#1
Old 05-03-2003, 04:35 PM
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Vowelless words

Do you know of any, other than:

NTH - as in "To the nth degree"
SH - an urge to silence
CWM - a shallow valley

?
#2
Old 05-03-2003, 04:36 PM
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rhythm
#3
Old 05-03-2003, 04:43 PM
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http://domin.dom.edu/depts/gslis/stumpers/faq.html

Brrr: The sound of shivering
Crwth: An ancient stringed musical instrument
Cwm: A cirque (a steep-walled mountain basin shaped like half a bowl)
Grr: The sound of a dog
Hm: An interjection expressing assent
Hsh: An interjection used to urge silence
Nth: adjective pertaining to an indefinitely large number
Phpht (pht): An interjection used to express annoyance
Psst (pst): An interjection used to attract someone's attention
Shh (sh): An interjection used to urge silence
Tch: An interjection expressing vexation or disgust
Tsk: An exclamation of annoyance
Tsktsk: To utter tsk
Tst: An interjection used to urge silence"

Notice no Y's included.
#4
Old 05-03-2003, 04:47 PM
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Quote:
Originally posted by daniel801
rhythm
That one where the "...and sometimes Y" rule applies. There's lots of those: CRY, TRY, etc.
#5
Old 05-03-2003, 05:05 PM
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Ng: a surname.

Wff: a proposition in formal logic.
#6
Old 05-03-2003, 05:07 PM
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"cwm" and "crwth" aren't actually vowelless. They're just foreign words, in a language (Welsh) in which "w" is a vowel.
#7
Old 05-03-2003, 05:17 PM
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If we are going to exclude words used in the "American" language that have foreign origins and/or influences, then we aren't going to have too many words from which to choose, are we?

Sorry, typical self-centered ugly American syndrome at work here. Assuming everyone here is US...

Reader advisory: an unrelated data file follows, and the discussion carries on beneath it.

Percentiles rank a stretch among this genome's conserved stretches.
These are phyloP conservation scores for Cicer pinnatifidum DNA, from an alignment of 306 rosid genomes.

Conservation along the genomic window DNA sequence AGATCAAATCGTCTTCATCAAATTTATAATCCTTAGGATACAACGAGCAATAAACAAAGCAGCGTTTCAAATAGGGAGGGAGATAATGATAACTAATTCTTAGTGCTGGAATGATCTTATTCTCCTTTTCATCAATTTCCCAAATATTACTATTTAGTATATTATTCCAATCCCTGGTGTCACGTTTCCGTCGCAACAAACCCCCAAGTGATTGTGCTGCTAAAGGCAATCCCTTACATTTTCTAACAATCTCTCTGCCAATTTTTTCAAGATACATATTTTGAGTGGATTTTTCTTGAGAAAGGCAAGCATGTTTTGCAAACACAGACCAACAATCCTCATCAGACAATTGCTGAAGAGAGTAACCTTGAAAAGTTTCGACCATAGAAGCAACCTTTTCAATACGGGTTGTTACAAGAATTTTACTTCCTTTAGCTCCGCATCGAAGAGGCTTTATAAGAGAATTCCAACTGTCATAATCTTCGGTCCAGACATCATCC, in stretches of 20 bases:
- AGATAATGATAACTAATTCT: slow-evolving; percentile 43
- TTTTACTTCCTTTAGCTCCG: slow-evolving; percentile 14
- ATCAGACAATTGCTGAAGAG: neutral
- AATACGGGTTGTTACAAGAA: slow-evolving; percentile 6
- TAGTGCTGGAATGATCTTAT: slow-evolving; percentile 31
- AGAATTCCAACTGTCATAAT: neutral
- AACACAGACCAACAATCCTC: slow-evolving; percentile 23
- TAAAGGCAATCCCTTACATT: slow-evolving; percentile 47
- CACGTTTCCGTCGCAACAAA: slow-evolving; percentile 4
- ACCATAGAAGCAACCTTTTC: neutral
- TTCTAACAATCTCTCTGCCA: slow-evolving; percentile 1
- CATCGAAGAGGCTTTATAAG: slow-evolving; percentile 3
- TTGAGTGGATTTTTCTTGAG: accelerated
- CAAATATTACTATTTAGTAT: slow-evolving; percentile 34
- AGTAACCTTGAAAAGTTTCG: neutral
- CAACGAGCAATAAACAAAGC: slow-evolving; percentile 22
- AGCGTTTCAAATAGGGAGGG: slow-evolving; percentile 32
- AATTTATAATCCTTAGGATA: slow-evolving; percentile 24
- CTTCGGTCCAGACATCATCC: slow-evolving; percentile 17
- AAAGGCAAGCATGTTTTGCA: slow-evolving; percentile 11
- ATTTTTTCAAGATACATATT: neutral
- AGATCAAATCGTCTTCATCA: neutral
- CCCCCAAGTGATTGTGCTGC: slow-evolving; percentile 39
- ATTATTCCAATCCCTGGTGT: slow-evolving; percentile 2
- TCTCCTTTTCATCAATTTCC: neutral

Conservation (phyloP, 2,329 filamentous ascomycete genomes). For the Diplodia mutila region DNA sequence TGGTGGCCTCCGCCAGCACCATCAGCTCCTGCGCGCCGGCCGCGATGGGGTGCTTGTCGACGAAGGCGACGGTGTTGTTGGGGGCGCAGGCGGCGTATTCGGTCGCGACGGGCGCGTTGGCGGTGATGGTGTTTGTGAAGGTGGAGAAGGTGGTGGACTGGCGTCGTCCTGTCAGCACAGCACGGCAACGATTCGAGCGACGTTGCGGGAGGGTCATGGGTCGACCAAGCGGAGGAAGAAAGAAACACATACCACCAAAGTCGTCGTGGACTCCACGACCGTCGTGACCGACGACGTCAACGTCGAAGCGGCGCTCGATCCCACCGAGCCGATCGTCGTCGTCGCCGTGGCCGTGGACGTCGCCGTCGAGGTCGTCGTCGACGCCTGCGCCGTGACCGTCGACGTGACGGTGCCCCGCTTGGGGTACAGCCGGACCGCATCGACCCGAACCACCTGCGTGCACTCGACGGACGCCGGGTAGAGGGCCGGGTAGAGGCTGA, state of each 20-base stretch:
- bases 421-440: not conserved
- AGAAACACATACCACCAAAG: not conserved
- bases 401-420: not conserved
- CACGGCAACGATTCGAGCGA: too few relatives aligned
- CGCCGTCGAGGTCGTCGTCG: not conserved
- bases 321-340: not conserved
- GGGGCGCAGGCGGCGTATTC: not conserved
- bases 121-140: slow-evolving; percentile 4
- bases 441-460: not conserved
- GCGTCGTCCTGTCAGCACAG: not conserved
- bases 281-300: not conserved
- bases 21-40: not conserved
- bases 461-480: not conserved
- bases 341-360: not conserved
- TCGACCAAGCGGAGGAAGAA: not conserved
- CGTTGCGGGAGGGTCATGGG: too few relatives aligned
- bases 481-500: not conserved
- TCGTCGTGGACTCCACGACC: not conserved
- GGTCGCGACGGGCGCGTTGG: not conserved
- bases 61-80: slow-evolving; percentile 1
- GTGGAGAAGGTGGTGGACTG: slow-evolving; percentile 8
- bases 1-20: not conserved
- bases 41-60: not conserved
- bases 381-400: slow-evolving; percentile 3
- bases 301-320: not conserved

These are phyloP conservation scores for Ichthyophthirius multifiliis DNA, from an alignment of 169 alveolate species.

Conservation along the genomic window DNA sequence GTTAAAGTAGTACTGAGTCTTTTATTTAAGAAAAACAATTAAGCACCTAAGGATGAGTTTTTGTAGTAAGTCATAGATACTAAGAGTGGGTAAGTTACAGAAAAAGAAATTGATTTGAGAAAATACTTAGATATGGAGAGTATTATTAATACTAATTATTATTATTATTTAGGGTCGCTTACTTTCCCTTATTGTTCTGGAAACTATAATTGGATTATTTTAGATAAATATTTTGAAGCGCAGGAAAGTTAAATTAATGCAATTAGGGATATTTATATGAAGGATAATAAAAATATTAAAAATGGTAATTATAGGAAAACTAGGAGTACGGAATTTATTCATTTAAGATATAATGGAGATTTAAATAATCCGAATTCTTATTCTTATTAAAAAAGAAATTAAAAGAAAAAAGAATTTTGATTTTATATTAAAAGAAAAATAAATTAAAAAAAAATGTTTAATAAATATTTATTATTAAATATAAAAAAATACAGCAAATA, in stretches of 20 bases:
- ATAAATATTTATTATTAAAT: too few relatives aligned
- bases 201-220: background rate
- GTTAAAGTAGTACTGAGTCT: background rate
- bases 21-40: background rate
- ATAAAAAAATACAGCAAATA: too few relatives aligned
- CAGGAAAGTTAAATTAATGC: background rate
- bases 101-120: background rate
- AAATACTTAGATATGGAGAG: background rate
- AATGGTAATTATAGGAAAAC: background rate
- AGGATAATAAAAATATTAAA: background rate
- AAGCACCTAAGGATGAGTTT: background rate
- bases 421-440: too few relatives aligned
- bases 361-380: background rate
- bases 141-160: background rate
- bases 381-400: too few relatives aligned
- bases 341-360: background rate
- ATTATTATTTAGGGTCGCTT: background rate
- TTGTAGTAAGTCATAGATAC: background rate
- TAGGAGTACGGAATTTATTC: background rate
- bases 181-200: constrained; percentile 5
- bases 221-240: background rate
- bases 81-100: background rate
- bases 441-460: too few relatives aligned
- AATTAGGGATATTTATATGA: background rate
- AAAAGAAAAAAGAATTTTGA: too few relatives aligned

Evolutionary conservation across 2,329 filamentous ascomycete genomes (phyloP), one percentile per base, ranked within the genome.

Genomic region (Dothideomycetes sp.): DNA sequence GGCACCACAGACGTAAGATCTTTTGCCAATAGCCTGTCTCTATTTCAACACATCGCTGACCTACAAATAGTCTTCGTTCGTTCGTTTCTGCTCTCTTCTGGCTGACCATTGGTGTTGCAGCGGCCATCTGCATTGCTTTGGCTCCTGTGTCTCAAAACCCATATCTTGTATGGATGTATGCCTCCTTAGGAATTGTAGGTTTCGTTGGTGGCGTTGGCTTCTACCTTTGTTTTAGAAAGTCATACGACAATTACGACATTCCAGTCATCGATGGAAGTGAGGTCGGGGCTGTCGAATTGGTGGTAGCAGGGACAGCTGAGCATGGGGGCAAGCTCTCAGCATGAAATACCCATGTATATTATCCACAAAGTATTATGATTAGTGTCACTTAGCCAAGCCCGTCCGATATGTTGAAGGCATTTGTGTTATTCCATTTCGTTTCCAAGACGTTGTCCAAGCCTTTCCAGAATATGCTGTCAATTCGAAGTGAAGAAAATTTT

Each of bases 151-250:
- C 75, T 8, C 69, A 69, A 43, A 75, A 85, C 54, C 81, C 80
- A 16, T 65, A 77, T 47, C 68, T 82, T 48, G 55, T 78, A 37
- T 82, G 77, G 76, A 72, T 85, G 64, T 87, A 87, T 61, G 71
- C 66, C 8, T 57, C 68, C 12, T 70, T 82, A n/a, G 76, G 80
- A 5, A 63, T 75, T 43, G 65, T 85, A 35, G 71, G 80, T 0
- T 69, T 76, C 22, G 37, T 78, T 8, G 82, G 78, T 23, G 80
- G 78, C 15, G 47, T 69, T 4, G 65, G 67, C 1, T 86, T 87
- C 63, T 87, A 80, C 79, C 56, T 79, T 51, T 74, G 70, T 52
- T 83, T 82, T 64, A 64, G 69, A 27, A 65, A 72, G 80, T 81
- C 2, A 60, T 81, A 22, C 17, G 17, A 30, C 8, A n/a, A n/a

So, AWB what are the rules here? Languages? timelines? cultures? etc.
#8
Old 05-03-2003, 05:26 PM
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Quote:
Originally posted by slipster
Ng: a surname.
Suzee Vlk, of whom I learned when she appeared on Jeopardy!

I once knew a man named Edward Srp.
#9
Old 05-03-2003, 06:25 PM
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Syzygy
#10
Old 05-03-2003, 06:37 PM
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Vlk means 'wolf' in Czech and Srp means 'sickle' in Serbo-Croatian.

Guess what: in some Slavic languages, l and r can function as vowels. They're called "vocalic l" and "vocalic r". The vocalic l and vocalic r also existed in Sanskrit, where they're classed as vowels, not consonants. These go back to Proto-Indo-European. So those names don't count as vowelless. They only look that way. English, in fact, also has vocalic l, in words like [i]bottle, trouble.[/b] The final vowel sound is made in the l position. There is no other vowel sound except that made by the l forming a syllable of its own.

Syzygy obviously isn't even in the running.
#11
Old 05-03-2003, 06:46 PM
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Why?
#12
Old 05-03-2003, 06:49 PM
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Why what?
#13
Old 05-03-2003, 06:58 PM
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Quote:
Originally posted by t-keela
So, AWB what are the rules here? Languages? timelines? cultures? etc.
Basically, words that can be used in Scrabble: non-proper (uncapitalized), non-hyphenated, non-contraction. On the inclusive: English names of foreign letters, English names of foreign currencies; Welsh, Scottish, Irish, American, and Australian words.
#14
Old 05-03-2003, 07:05 PM
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According to some theories of speech perception (cite), it might very well be impossible for words to exist without vowels (in speech, that is, spelling is a different game).
Only utterances with vowel sounds in them can be recognised as words. I don't know whether they would make an exeption for things like '"shh", or just say that that wouldn't be a word.
#15
Old 05-03-2003, 07:14 PM
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Quote:
Originally posted by Mangetout
Why?




"Jomo Mojo: Why what?"

That's why...who's on first


Why = Y AWB What letters are considered vowels? I've heard y & w count as vowels in some cases.
#16
Old 05-03-2003, 07:29 PM
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"Y" is a vowel when it makes a vowel sound. See words like "cry", "try", "tryst."

What is a vowel? Well, according to Merriam-Webster: